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N5547B accident description

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Tail numberN5547B
Accident dateSeptember 13, 2003
Aircraft typeCessna 182
LocationChallis, ID
Near 44.645277 N, -114.862778 W
Additional details: None

NTSB description

On September 13, 2003, about 1150 mountain daylight time, a tail-wheel equipped 1956 Cessna 182, N5547B, was destroyed after colliding with forested terrain near Upper Loon Creek Airstrip, approximately 27 miles west of Challis, Idaho. The airplane was owned by the pilot, and was being operated as a visual flight rules (VFR) cross-country flight under the provisions of Title 14, CFR Part 91. The airline transport pilot-in-command and passenger sustained fatal injuries. Visual meteorological conditions prevailed and no flight plan had been filed for the flight. The flight originated from Indian Creek Airstrip, approximately 20 minutes prior to the accident. The pilot's planned destination was Upper Loon Creek Airstrip (U72).

A witness reported that the accident airplane was the lead aircraft of a flight of two that departed Johnson Creek (3U2) about 1030 local. The pilot planned an intermediate stop at Indian Creek (S81) with a final destination of Upper Loon Creek. Following the intermediate stop, the accident aircraft departed Indian Creek for its final destination (U72) approximately 15 nautical miles to the east, southeast.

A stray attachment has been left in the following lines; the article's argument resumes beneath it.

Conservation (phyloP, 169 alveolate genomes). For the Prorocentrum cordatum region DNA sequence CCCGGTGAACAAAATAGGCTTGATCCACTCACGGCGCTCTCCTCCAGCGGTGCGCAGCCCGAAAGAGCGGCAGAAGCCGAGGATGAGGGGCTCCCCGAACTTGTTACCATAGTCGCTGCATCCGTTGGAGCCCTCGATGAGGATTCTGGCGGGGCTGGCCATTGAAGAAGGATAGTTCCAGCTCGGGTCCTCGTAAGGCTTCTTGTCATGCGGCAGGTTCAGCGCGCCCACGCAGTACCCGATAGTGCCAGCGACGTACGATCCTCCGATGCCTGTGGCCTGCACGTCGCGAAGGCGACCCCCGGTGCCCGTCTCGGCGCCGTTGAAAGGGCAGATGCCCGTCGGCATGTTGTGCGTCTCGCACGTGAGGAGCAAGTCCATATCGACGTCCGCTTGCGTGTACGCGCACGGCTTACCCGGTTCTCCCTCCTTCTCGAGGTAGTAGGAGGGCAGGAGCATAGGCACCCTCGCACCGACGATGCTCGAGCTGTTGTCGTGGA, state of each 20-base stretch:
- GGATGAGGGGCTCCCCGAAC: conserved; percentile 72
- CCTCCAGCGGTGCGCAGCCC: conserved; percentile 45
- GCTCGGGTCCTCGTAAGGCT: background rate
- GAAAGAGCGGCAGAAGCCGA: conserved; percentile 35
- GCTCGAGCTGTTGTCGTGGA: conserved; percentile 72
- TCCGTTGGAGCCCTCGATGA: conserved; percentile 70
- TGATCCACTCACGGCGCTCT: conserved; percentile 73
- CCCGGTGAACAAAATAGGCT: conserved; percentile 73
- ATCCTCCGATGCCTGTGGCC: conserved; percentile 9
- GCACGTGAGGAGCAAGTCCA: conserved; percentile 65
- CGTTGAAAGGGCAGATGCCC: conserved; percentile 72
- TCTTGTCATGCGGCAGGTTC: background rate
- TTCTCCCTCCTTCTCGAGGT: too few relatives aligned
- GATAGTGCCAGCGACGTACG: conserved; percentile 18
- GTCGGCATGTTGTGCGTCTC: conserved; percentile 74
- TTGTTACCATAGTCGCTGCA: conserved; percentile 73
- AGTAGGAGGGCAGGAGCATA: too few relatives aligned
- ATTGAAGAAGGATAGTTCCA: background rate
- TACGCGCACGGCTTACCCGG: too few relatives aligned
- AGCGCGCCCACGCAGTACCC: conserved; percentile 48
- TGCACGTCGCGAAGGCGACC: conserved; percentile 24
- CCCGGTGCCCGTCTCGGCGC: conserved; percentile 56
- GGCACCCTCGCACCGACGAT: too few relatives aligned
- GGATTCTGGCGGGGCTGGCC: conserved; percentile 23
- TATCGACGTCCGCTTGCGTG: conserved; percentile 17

The witness, who was piloting the number two airplane, stated that the accident aircraft climbed to approximately 8,000 feet (MSL) while flying down the river from Indian Creek. He stated that about four miles south of Thomas Creek (2U8), the pilot of the accident airplane turned south "up the first drainage" and began a descent into the canyon. The witness communicated to the accident pilot that he was in the wrong canyon, stating over the radio "get out of there now". Shortly after the radio call, the witness observed the accident pilot initiate a turn to the left. Approximately 170 degrees into the turn, the airplane impacted a large tree near the canyon's edge. After colliding with the tree, the airplane caught fire and subsequently impacted terrain in a nose low attitude. Reference attached map for additional information.

Search and rescue personnel located the wreckage in a heavily wooded drainage valley approximately seven miles northwest of Upper Loon Creek. The narrow valley is bordered by steep rising terrain.

Post-accident inspection and teardown of the airplane's engine revealed no evidence of a pre impact mechanical malfunction or failure. See attached report for additional information.

(c) 2009-2011 Lee C. Baker. For informational purposes only.